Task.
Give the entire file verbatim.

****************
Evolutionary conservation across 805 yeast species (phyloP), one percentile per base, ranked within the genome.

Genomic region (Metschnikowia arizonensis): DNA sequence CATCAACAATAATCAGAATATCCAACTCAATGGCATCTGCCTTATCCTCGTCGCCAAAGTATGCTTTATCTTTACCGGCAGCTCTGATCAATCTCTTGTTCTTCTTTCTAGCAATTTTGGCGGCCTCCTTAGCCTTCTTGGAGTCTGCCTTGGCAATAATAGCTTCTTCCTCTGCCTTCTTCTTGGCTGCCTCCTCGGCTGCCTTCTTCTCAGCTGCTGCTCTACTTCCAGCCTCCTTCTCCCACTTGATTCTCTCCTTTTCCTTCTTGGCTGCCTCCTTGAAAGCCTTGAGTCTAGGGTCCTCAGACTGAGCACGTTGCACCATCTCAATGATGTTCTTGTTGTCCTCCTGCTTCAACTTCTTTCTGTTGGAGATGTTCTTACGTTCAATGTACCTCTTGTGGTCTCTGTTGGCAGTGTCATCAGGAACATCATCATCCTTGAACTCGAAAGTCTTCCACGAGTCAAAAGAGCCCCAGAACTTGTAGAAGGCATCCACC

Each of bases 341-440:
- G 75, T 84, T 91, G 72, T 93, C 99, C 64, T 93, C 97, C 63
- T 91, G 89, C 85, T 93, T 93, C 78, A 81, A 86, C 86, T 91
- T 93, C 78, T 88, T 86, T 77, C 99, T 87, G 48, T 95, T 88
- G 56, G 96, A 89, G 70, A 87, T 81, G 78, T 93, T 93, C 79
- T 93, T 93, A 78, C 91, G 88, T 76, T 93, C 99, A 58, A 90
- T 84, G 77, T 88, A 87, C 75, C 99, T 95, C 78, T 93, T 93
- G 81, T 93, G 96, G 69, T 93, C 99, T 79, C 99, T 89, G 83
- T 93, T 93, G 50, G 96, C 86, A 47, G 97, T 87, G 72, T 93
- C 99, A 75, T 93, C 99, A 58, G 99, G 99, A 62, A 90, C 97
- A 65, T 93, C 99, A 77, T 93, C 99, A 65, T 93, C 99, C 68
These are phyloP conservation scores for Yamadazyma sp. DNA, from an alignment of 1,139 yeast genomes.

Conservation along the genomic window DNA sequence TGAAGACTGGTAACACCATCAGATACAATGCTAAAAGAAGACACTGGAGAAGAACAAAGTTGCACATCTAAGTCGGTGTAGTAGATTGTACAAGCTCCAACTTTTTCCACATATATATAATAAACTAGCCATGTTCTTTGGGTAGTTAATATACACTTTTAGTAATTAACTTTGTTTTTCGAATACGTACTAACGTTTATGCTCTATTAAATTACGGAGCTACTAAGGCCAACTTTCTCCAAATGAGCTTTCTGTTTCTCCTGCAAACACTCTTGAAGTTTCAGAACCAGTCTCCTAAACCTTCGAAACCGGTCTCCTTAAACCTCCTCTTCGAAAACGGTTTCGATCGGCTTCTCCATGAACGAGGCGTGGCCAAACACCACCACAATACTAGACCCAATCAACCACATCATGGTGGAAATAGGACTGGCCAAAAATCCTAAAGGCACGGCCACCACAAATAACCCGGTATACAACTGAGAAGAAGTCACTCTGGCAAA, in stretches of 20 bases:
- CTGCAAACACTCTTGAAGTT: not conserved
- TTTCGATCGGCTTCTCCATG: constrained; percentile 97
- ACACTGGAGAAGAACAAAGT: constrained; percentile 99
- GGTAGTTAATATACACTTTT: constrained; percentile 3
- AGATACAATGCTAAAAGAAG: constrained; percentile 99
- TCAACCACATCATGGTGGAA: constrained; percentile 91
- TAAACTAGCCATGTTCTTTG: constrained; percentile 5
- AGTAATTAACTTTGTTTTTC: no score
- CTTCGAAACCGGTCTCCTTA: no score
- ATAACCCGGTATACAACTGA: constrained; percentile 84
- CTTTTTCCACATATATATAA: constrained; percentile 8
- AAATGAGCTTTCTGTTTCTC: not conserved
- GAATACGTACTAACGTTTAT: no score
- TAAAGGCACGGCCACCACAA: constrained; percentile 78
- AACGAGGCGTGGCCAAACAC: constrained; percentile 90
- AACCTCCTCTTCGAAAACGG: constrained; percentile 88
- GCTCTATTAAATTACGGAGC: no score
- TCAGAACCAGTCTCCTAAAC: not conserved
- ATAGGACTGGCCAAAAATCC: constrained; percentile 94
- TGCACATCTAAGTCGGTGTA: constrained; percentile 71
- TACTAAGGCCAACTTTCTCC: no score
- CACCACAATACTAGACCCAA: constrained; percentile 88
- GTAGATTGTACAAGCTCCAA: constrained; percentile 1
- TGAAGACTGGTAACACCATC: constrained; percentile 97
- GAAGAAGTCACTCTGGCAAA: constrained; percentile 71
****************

Evolutionary conservation across 805 yeast species (phyloP), one percentile per base, ranked within the genome.

Genomic region (Metschnikowia arizonensis): DNA sequence CATCAACAATAATCAGAATATCCAACTCAATGGCATCTGCCTTATCCTCGTCGCCAAAGTATGCTTTATCTTTACCGGCAGCTCTGATCAATCTCTTGTTCTTCTTTCTAGCAATTTTGGCGGCCTCCTTAGCCTTCTTGGAGTCTGCCTTGGCAATAATAGCTTCTTCCTCTGCCTTCTTCTTGGCTGCCTCCTCGGCTGCCTTCTTCTCAGCTGCTGCTCTACTTCCAGCCTCCTTCTCCCACTTGATTCTCTCCTTTTCCTTCTTGGCTGCCTCCTTGAAAGCCTTGAGTCTAGGGTCCTCAGACTGAGCACGTTGCACCATCTCAATGATGTTCTTGTTGTCCTCCTGCTTCAACTTCTTTCTGTTGGAGATGTTCTTACGTTCAATGTACCTCTTGTGGTCTCTGTTGGCAGTGTCATCAGGAACATCATCATCCTTGAACTCGAAAGTCTTCCACGAGTCAAAAGAGCCCCAGAACTTGTAGAAGGCATCCACC

Each of bases 341-440:
- G 75, T 84, T 91, G 72, T 93, C 99, C 64, T 93, C 97, C 63
- T 91, G 89, C 85, T 93, T 93, C 78, A 81, A 86, C 86, T 91
- T 93, C 78, T 88, T 86, T 77, C 99, T 87, G 48, T 95, T 88
- G 56, G 96, A 89, G 70, A 87, T 81, G 78, T 93, T 93, C 79
- T 93, T 93, A 78, C 91, G 88, T 76, T 93, C 99, A 58, A 90
- T 84, G 77, T 88, A 87, C 75, C 99, T 95, C 78, T 93, T 93
- G 81, T 93, G 96, G 69, T 93, C 99, T 79, C 99, T 89, G 83
- T 93, T 93, G 50, G 96, C 86, A 47, G 97, T 87, G 72, T 93
- C 99, A 75, T 93, C 99, A 58, G 99, G 99, A 62, A 90, C 97
- A 65, T 93, C 99, A 77, T 93, C 99, A 65, T 93, C 99, C 68
These are phyloP conservation scores for Yamadazyma sp. DNA, from an alignment of 1,139 yeast genomes.

Conservation along the genomic window DNA sequence TGAAGACTGGTAACACCATCAGATACAATGCTAAAAGAAGACACTGGAGAAGAACAAAGTTGCACATCTAAGTCGGTGTAGTAGATTGTACAAGCTCCAACTTTTTCCACATATATATAATAAACTAGCCATGTTCTTTGGGTAGTTAATATACACTTTTAGTAATTAACTTTGTTTTTCGAATACGTACTAACGTTTATGCTCTATTAAATTACGGAGCTACTAAGGCCAACTTTCTCCAAATGAGCTTTCTGTTTCTCCTGCAAACACTCTTGAAGTTTCAGAACCAGTCTCCTAAACCTTCGAAACCGGTCTCCTTAAACCTCCTCTTCGAAAACGGTTTCGATCGGCTTCTCCATGAACGAGGCGTGGCCAAACACCACCACAATACTAGACCCAATCAACCACATCATGGTGGAAATAGGACTGGCCAAAAATCCTAAAGGCACGGCCACCACAAATAACCCGGTATACAACTGAGAAGAAGTCACTCTGGCAAA, in stretches of 20 bases:
- CTGCAAACACTCTTGAAGTT: not conserved
- TTTCGATCGGCTTCTCCATG: constrained; percentile 97
- ACACTGGAGAAGAACAAAGT: constrained; percentile 99
- GGTAGTTAATATACACTTTT: constrained; percentile 3
- AGATACAATGCTAAAAGAAG: constrained; percentile 99
- TCAACCACATCATGGTGGAA: constrained; percentile 91
- TAAACTAGCCATGTTCTTTG: constrained; percentile 5
- AGTAATTAACTTTGTTTTTC: no score
- CTTCGAAACCGGTCTCCTTA: no score
- ATAACCCGGTATACAACTGA: constrained; percentile 84
- CTTTTTCCACATATATATAA: constrained; percentile 8
- AAATGAGCTTTCTGTTTCTC: not conserved
- GAATACGTACTAACGTTTAT: no score
- TAAAGGCACGGCCACCACAA: constrained; percentile 78
- AACGAGGCGTGGCCAAACAC: constrained; percentile 90
- AACCTCCTCTTCGAAAACGG: constrained; percentile 88
- GCTCTATTAAATTACGGAGC: no score
- TCAGAACCAGTCTCCTAAAC: not conserved
- ATAGGACTGGCCAAAAATCC: constrained; percentile 94
- TGCACATCTAAGTCGGTGTA: constrained; percentile 71
- TACTAAGGCCAACTTTCTCC: no score
- CACCACAATACTAGACCCAA: constrained; percentile 88
- GTAGATTGTACAAGCTCCAA: constrained; percentile 1
- TGAAGACTGGTAACACCATC: constrained; percentile 97
- GAAGAAGTCACTCTGGCAAA: constrained; percentile 71